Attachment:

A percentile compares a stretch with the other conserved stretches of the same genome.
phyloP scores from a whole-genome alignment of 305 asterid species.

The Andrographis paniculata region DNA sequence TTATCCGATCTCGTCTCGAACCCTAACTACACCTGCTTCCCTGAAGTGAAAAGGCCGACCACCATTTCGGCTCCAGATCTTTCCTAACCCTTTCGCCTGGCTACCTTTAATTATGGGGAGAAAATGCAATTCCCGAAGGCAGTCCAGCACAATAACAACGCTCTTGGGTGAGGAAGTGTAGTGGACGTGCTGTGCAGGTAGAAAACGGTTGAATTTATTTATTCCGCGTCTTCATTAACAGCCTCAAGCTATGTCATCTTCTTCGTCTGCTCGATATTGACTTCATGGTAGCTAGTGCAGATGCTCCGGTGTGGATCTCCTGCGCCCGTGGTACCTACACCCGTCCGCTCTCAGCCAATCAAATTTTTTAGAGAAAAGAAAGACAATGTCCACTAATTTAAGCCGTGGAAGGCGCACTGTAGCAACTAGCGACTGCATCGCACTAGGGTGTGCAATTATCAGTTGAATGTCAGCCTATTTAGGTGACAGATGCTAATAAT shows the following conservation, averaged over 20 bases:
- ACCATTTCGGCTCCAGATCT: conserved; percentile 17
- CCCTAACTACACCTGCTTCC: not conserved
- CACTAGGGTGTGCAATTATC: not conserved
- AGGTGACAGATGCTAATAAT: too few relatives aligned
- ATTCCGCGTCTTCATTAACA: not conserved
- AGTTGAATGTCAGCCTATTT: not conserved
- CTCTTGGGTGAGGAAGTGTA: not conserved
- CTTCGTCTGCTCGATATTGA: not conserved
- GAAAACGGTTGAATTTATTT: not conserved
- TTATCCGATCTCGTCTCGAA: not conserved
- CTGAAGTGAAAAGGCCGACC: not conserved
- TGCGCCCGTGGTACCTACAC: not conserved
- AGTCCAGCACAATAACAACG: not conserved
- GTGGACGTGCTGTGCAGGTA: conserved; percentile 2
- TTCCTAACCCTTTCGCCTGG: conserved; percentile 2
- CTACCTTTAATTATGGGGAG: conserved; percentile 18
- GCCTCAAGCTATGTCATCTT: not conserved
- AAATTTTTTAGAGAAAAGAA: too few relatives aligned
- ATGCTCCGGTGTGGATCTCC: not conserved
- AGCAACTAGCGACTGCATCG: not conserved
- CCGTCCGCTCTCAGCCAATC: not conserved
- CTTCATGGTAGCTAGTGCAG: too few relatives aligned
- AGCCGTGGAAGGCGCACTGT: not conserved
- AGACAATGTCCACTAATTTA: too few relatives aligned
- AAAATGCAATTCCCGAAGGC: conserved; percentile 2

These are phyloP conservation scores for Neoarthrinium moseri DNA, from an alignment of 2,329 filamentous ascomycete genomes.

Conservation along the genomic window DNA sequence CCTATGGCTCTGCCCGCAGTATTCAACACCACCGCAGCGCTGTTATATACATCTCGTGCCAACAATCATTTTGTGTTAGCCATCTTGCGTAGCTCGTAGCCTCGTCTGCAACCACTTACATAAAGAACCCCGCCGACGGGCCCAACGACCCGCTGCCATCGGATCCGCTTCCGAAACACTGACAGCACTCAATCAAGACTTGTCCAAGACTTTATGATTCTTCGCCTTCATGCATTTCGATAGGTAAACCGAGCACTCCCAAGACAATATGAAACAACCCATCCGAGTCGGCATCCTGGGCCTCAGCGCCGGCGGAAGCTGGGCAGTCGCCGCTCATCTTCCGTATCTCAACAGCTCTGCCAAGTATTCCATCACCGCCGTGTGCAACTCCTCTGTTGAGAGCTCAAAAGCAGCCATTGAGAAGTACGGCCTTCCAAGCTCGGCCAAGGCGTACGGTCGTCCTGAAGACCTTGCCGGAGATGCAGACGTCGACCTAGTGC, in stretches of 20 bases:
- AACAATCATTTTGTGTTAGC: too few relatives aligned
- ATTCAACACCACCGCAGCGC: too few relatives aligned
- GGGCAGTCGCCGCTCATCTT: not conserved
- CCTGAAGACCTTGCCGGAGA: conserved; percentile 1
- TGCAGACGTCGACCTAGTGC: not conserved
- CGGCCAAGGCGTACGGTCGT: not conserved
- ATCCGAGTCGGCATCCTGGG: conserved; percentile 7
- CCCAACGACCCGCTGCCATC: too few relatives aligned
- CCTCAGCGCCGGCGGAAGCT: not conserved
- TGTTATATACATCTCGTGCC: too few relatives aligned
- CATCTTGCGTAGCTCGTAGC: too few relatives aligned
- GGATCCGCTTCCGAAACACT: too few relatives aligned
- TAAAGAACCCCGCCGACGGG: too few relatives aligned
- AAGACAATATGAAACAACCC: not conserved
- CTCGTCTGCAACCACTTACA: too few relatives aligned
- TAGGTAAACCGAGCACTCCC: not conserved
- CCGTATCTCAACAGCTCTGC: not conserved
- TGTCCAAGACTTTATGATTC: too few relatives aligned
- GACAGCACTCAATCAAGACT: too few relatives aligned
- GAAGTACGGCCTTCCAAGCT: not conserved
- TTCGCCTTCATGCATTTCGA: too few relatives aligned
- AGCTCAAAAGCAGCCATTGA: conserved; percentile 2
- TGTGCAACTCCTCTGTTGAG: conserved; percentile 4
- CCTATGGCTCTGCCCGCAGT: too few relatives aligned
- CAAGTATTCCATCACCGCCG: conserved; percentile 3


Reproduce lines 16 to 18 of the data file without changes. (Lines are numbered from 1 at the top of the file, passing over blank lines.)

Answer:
- AGTCCAGCACAATAACAACG: not conserved
- GTGGACGTGCTGTGCAGGTA: conserved; percentile 2
- TTCCTAACCCTTTCGCCTGG: conserved; percentile 2